Elvis hated the formality of it. He wanted to be treated like one of the boys, and the chair destroyed the illusion. The next day a new chair replaced the formal one. The bright red canvas sported bold print that read “JUST PLAIN OL’ ELVIS.” Elvis laughed out loud and plopped into the chair.

Jim Curtin, Elvis: Unknown Stories Behind the Legend, P.98

 

Memphis Mafia on Set

Robert ‘red’ West was a close friend of Elvis and the first member of Presley’s inner circle, known as the Memphis Mafia. He first met Elvis in high school, where he was a year behind him, and defended Elvis in a bathroom brawl. After Elvis’ discharge from the Army in 1960, West was employed as one of Elvis’ bodyguards, and not only was quick to his boss’ defense, but strong on the practical jokes. West also became a movie stuntman appearing in 16 of Elvis’ films in the 60s, usually playing extras or bit and supporting parts…

Red West Before Swinging at Elvis - Tickle Me

Red West remembers that there was so much playing around on Clambake [four of the stories in this post are from that movie]. We sure did cut up on Clambake, but I don’t think we held up production any. There were pie-throwing, firecracker fights, and water bombardments.

“In one scene,” Red remembers, “Bill Bixby was before the cameras, which were rolling, and Elvis walked in and hit him with a cream pie.”

Cream Pie in the Face

“Up until that time, director Arthur Nadel hadn’t been hit. I thought he felt a little bit left out of it. So on the last day of shooting, he was dressed in a raincoat and rain hat, virtually inviting us to hit him. We didn’t. But that night as we had the end-of-movie party, he changed into a suit. After the party, he was going to a meeting. Well, we all made a little speech about how we love him and what a great guy he was to work with and what a great guy he was. Well, he gets choked up and begins to say thanks, and that’s when we hit him with a pie right in the face. At last he got the pie he wanted, but he was fully dressed.”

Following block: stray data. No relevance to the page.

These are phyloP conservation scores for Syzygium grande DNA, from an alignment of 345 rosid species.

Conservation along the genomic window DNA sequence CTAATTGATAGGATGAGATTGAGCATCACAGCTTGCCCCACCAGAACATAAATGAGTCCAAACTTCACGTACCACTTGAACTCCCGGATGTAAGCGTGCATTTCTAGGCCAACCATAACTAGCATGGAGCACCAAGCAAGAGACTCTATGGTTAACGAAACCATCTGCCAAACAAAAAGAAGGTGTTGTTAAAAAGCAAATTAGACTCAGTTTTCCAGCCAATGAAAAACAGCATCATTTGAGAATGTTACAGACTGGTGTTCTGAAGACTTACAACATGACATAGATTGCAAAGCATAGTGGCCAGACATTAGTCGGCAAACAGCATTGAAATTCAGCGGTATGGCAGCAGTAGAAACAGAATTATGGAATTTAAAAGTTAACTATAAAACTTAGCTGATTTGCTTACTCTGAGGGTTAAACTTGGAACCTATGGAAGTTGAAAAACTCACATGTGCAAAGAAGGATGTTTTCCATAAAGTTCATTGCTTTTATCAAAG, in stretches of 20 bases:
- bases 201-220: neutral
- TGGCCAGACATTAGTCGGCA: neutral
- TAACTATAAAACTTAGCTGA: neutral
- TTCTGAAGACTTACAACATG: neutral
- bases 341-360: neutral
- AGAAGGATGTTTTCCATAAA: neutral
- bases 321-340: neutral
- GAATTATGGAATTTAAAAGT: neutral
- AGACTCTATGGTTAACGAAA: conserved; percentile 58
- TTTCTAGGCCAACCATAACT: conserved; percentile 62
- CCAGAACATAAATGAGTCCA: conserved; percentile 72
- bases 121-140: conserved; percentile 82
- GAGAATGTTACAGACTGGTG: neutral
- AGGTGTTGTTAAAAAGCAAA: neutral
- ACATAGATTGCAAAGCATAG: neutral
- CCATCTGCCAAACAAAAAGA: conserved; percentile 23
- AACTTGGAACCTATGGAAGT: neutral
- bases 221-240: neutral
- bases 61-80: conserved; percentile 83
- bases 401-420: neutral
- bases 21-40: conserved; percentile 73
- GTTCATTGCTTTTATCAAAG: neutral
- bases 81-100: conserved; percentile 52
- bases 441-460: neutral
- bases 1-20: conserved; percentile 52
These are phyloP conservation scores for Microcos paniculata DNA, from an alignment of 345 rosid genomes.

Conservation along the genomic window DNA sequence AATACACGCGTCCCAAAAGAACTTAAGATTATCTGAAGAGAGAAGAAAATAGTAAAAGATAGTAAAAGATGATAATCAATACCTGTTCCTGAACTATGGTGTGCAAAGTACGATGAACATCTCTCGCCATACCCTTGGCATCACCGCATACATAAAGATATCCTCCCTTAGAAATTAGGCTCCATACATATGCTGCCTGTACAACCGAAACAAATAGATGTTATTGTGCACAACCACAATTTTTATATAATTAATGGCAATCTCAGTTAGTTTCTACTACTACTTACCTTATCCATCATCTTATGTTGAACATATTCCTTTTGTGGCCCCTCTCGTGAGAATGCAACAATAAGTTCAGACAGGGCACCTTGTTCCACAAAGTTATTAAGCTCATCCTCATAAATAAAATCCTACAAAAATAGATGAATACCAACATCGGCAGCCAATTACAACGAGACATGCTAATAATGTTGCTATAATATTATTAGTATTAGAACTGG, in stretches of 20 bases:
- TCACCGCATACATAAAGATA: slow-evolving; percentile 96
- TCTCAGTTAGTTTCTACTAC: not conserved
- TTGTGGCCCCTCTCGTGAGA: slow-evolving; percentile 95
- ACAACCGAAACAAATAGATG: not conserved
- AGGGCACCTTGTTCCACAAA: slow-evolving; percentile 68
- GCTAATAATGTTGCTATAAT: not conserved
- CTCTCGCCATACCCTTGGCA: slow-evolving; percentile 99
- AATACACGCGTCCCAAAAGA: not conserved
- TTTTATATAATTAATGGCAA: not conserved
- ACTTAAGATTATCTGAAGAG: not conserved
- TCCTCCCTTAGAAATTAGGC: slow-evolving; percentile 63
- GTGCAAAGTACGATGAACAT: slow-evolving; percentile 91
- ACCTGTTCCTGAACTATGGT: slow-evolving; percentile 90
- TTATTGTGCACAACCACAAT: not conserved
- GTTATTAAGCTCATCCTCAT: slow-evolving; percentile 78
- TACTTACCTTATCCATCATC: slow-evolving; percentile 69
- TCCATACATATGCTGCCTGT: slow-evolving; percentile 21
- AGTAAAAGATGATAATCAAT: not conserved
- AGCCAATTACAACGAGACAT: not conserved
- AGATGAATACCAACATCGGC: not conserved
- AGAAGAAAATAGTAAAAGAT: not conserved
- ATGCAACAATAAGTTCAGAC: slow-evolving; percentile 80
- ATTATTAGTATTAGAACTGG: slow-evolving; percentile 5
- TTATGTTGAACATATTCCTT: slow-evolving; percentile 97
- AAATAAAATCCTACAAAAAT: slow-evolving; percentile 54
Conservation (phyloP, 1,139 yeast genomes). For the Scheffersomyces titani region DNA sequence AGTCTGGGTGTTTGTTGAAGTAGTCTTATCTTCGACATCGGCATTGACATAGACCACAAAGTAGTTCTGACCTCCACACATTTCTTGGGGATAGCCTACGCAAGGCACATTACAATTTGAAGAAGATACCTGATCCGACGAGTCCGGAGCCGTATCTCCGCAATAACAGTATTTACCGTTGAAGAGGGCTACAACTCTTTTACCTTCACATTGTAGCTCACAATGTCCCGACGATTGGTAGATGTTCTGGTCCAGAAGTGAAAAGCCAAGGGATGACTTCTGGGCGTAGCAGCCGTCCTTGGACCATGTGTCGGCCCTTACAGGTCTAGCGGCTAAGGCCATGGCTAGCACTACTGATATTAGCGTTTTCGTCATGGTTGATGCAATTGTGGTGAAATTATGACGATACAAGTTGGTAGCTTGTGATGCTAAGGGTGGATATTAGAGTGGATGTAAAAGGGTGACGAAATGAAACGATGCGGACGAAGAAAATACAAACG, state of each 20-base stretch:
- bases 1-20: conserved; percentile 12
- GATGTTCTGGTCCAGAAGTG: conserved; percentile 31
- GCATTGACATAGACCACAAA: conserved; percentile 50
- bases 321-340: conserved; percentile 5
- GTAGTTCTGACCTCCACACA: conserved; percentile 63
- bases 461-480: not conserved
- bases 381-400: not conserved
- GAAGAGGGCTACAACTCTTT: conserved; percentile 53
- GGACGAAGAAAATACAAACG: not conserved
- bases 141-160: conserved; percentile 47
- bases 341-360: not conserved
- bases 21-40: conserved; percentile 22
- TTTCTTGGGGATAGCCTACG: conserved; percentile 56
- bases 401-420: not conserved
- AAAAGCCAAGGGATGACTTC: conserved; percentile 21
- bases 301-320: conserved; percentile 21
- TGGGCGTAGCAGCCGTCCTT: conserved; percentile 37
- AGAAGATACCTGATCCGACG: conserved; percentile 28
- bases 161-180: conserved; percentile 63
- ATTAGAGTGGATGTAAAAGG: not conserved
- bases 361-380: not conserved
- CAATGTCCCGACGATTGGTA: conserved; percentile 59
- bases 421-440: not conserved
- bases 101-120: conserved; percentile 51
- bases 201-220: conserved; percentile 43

Red West, Elvis: What Happened, P.273

 

Boom Truck

After graduating from high school, Elvis took a full-time job driving a truck for Crown Electric Company. His pay was $1 an hour. Elvis enjoyed driving a truck for 14 months until the fall of 1954. His truck driving career was interrupted by a phone call from Sam Phillips inviting Elvis to record at Sun Studio. It was resumed in 1965 on a Hollywood set…

Girl Happy Poster

Elvis was in a restless mood during the filming of Girl Happy. In order to get in Elvis’ good graces, as well as to lift his mood, one of the cameramen offered Elvis the chance to drive the camera boom truck around the studio lot. Excited at the prospect, Elvis ran over to the truck before the cameraman could change his mind. Elvis maneuvered the vehicle slowly at first, familiarizing himself with the gadgets. Within minutes, he was driving like an expert.

Elvis on Camera Boom